Frozen Mechanicals CRB Comments: Anthony Garnier

[Anthony Garnier has the honor of being the first commenter in the frozen mechanicals hearing.]

July 18, 2021

Via Electronic Delivery

Copyright Royalty Judge David R. Strickler
Chief Copyright Royalty Judge Jesse M. Feder
Copyright Royalty Judge Steven Ruwe
US Copyright Royalty Board
101 Independence Ave SE
Washington, DC 20024

To Your Honors:

As an artist whose career depends on the sustainability of songwriters, I write with considerable concern for the proposed settlement agreement in Phonorecords IV which will affect ALL songwriters, including independents who are not party to the private, non­ transparent settlement agreement.

As your Honors are aware, the “willing buyer-willing seller” concept was established as a basis for fairness in the regulatory regime of the compulsory license when the Copyright Royalty Board (CRB) was established.  Vertical  integration  (ownership,  interlocking  boards) between the major labels and major publishers poses a serious conflict of interest and engenders self­ dealing among negotiators. Concurrent to the antitrust discussions in Congress concerning vertical integration between corporations, this important “willing  buyer-willing  seller” concept is an issue which songwriters who are not party to the private agreement wish to address as a matter of fairness.

Along with hundreds of thousands of songwriters and composers, I am strongly opposed to the proposed adoption by the CRB of a freeze on mechanical royalty rates for physical phonorecords and downloads, and against other non-transparent elements of the so-called agreement presented to the CRB for adoption by the National Music Publishers Association (NMPA), the Nashville Songwriters Association lnt’I (NSAI), and the major record labels.

NMPA and NSAI have not consulted with any other songwriter organizations despite claiming to represent the interests of songwriters for the entire world. No other songwriter or composer group, neither US or otherwise, joins NSAI in agreeing that adoption of the agreement would serve the interests of music creators rather than cause irreparable harm to their members.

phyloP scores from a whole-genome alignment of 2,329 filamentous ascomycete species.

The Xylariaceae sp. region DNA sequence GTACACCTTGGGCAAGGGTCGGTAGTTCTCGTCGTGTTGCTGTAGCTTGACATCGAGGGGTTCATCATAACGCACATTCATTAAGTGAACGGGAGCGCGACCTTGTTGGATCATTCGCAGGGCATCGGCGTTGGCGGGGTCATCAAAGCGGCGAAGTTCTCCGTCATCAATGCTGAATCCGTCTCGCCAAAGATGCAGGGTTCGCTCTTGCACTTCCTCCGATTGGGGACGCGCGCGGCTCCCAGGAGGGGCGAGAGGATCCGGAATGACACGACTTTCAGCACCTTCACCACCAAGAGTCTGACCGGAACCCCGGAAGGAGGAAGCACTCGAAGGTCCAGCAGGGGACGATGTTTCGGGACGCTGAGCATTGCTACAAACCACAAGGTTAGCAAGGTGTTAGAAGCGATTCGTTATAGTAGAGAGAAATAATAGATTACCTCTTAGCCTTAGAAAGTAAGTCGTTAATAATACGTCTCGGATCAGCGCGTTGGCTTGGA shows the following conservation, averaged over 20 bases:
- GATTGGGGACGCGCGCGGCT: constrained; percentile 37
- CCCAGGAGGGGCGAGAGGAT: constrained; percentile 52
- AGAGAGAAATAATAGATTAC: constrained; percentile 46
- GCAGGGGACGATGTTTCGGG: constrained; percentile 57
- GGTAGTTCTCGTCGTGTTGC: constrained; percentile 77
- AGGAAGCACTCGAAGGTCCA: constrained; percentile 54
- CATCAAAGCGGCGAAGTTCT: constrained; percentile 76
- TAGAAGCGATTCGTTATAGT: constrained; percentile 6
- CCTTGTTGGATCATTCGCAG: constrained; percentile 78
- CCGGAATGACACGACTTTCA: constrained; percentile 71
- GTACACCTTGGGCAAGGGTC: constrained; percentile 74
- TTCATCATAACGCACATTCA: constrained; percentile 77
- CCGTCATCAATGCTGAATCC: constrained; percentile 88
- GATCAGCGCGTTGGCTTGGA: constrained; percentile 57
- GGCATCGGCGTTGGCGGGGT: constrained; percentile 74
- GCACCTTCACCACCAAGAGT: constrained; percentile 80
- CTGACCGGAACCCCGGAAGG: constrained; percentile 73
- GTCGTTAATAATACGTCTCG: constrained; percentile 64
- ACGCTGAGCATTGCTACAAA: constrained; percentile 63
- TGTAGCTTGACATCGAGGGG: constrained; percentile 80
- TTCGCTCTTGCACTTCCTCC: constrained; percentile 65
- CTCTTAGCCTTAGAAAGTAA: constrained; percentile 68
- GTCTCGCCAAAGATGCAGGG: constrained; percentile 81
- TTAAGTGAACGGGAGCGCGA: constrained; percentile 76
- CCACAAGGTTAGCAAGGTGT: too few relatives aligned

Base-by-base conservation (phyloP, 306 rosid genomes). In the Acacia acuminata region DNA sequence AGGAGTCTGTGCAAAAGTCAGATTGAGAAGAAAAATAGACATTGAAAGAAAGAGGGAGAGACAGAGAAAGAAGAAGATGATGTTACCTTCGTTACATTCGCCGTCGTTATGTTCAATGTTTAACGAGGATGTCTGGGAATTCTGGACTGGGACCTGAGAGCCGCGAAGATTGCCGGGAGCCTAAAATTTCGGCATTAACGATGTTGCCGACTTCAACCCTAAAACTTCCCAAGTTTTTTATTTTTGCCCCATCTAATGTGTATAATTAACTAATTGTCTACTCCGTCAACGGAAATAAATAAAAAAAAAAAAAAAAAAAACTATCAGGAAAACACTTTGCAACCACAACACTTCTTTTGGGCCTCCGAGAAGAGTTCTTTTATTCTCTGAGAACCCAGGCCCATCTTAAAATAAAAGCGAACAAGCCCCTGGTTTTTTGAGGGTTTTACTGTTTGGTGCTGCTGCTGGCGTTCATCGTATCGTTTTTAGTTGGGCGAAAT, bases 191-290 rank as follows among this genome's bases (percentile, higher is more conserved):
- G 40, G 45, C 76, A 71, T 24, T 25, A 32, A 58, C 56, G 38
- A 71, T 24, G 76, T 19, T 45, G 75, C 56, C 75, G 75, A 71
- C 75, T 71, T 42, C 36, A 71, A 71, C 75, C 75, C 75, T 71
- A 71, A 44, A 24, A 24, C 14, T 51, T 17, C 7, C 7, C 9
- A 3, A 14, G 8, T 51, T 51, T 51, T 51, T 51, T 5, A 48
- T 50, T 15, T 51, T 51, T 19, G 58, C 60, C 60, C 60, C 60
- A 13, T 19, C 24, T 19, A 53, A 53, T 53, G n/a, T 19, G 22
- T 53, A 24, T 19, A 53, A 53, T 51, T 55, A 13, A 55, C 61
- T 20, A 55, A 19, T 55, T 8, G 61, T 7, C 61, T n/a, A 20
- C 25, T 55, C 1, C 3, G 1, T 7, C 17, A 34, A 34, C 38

Their secret agreement should be binding only on the parties who opt into the secret agreements, while everyone else should be subject to a different royalty rate determined by equitable and fair marketplace conditions and principles.

Respectfully,

Anthony Garnier

1121 Viewpoint Terrace

Peekskill, NY 10566

Letter from Congressman Lloyd Doggett about Frozen Mechanicals to Librarian of Congress and Register of Copyrights

[This is a letter from Austin Congressman Lloyd Doggett (D-TX) to the Librarian of Congress (who appoints and can sack the Copyright Royalty Judges) and the head of the Copyright Office about procedures in the Copyright Royalty Board’s proceeding on frozen mechanicals. Download the original letter here.]


Dr. Carla Hayden, Librarian of Congress
Shira Perlmutter, Register of Copyrights
The Library of Congress
101 Independence Ave SE Washington, DC 20540

Dear Dr. Hayden and Ms. Perlmutter,

As a Representative covering music communities from San Antonio to Austin, the “Live Music Capitol of the World,” some of my songwriter constituents[1] are concerned about some procedural and substantive issues arising in the ongoing “Determination of Royalty Rates and Terms for Making and Distributing Phonorecords (Phonorecords IV)” currently pending before the Copyright Royalty Board (CRB). I write to seek some clarity for them and for me. The statutory rates set by the CRB are binding on all songs ever written or that may ever be written by anyone in the world who exploits songs in copyright in the United States. While referred to as a “minimum” I am told that statutory rates in practice are a maximum and are, of course, compulsory. Naturally, I am concerned that we not misstep.

While I know the CRB has not rendered a decision in Phonorecords IV, I am trying to understand the process by which the CRB: (1) evaluates settlement agreements proffered by certain parties to a proceeding prior to publishing those settlements for public comment, (2) determines the application of the new “willing buyer/willing seller” standard for rate setting when buyer and seller are related parties, and (3) the degree of transparency that the CRB may require of participants in the proceeding particularly terms of private settlements that the parties voluntarily disclose related to the rates they have negotiated.